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Title: Travel, acquisition, display : concerning Don Fadrique Enríquez de Ribera (1476-1539) and the Casa de Pilatos, Seville, c.1520-1540
Author: Joseph, Philippa Eleanor
Awarding Body: Oxford Brookes University
Current Institution: Oxford Brookes University
Date of Award: 2010
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The Casa de Pilatos is a beguilingly beautiful. complex building in the centre of Seville, in southern Spain. It was the principal residence of a wealthy sixteenth-century nobleman, Don Fadrique Enriquez de Ribera (1476-1539), who was the person most responsible for its reconstruction. This reconstruction of the building commenced with Don Fadrique's return to Seville in October 1520, following a two-year trip to Italy and the Holy Land, and continued until his death in November 1539. The Casa de Pilatas combines Classical Roman and Greek, Italian Renaissance, Hispano-Gothic, and Moorish or Mudejar features. The result is a perfect example of what might be described as 'Fusion Architecture'. This thesis endeavours to understand the Casa de Pilatos through a careful study of Don Fadrique's religious devotion, life experiences, and personal possessions, using the central themes of travel, acquisition, and display throughout the four main chapters. After placing Don Fadrique and the Casa de Pilatos in a broad historical, social, and political context, the first chapter considers the statement above the triumphal entrance portal to the property, which reads, '4th day of August 1519, I entered Jerusalem', which is taken from Don Fadrique's detailed journal of his pilgrimage to the Holy Land. The chapter explores public and private aspects of Catholic devotion, as well as Don Fadriquc's own life experience. which is closely tied to his role as a Knight of the Order of Santiago and the then prevailing interest in Erasmian piety in Seville. Chapter 2 deals with Don Fadrique's response to Italy, and especially its architecture, in the months before and more than a year after his pilgrimage, which is recorded in the same travel journal as his pilgrimage. Don Fadrique describes important ecclesiastical buildings, hospitals, fortresses, and palazzi. as well as major cities, including Florence, Genoa, and Venice. Don Fadrique's two-year trip was an essential part of his religious and artistic development. Chapter 3 studies an inventory of Don Fadrique's personal possessions, drawn up in 1531 , which is translated into English and annotated. These possessions were sold off and dispersed after Don Fadrique's death, and included expensive tapestry sets, musical instruments, coins and medals, altarpieces, and holy relics. Studied together, they give us a clearer picture of Don Fadrique's tastes, interests, and social position, and those of his contemporaries. Returning to Casa de Pilatos, Chapter 4 looks at areas of the building most closely identified with Don Fadrique, namely, the entrance portal, main courtyard, and private chapel, as wen as some aspects of the gardens, main staircase with its fabulous media naranja ceiling, and the Azulejos-c1ad wal1s. In doing so, it is argued, we can begin to understand some of the bewildering complexities of the Casa de Pilatos, which could not have been constructed at any time other than between 1520 and 1540, and only by Don Fadriquc Enrfquez de Rihera.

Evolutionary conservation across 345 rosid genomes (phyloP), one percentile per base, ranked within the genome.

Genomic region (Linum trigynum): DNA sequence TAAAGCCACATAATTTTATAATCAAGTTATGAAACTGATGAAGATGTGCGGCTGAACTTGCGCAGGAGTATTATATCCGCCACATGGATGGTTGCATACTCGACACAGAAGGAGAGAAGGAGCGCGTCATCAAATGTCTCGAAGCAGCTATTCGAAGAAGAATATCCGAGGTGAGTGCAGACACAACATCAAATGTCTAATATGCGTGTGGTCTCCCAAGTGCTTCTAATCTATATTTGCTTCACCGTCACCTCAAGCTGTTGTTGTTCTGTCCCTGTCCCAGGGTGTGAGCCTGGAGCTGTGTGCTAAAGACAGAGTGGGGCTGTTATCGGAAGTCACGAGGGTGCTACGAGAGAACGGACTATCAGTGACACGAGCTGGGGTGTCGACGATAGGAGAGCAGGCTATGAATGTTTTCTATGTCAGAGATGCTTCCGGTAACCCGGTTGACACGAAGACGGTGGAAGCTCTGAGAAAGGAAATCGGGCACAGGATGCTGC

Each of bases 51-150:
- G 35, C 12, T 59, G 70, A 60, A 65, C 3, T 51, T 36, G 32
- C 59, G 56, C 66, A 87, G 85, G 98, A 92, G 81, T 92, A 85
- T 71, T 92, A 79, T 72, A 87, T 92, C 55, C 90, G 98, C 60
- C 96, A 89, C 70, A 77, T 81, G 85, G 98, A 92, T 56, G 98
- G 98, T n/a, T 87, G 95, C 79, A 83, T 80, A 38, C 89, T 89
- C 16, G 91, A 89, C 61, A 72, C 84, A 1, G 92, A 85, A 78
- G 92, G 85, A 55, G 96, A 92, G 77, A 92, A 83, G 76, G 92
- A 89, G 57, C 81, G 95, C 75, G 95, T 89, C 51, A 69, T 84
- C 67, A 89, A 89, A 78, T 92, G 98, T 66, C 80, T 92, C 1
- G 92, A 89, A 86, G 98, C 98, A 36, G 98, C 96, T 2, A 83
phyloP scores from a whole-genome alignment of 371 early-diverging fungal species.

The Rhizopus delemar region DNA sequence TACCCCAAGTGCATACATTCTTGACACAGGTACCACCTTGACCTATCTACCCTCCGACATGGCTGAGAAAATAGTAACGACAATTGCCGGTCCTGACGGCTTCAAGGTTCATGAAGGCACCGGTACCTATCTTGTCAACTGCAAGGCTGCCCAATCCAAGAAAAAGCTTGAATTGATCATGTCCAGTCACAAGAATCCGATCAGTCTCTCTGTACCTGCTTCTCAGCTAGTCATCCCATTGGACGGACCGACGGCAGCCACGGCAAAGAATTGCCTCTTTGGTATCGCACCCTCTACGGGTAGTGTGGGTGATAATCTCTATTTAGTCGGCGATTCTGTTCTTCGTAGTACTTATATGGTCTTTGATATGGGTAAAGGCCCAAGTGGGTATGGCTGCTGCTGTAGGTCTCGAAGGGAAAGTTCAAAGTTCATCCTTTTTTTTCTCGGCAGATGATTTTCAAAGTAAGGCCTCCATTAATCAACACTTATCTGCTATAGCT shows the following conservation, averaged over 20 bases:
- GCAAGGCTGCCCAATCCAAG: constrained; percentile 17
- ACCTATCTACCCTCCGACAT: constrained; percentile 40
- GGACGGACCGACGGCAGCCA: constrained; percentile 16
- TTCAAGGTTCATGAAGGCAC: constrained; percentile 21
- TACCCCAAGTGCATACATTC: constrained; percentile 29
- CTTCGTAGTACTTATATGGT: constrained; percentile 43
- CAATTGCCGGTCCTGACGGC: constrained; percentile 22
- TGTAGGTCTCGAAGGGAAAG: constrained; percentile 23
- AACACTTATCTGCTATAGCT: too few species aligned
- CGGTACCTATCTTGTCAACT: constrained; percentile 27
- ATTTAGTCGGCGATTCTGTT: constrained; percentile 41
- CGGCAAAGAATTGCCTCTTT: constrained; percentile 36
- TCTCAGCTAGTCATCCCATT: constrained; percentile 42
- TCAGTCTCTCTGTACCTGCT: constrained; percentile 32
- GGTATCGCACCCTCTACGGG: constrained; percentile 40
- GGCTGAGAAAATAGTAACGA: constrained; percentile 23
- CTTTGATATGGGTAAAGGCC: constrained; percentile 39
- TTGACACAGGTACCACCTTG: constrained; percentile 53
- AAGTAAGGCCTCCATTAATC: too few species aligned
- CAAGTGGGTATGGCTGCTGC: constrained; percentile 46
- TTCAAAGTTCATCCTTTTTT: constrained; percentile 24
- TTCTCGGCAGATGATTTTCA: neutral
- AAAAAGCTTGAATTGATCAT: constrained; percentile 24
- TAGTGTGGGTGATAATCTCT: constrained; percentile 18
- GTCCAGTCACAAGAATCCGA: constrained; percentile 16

Supervisor: Not available Sponsor: Not available
Qualification Name: Thesis (Ph.D.) Qualification Level: Doctoral
EThOS ID:  DOI: Not available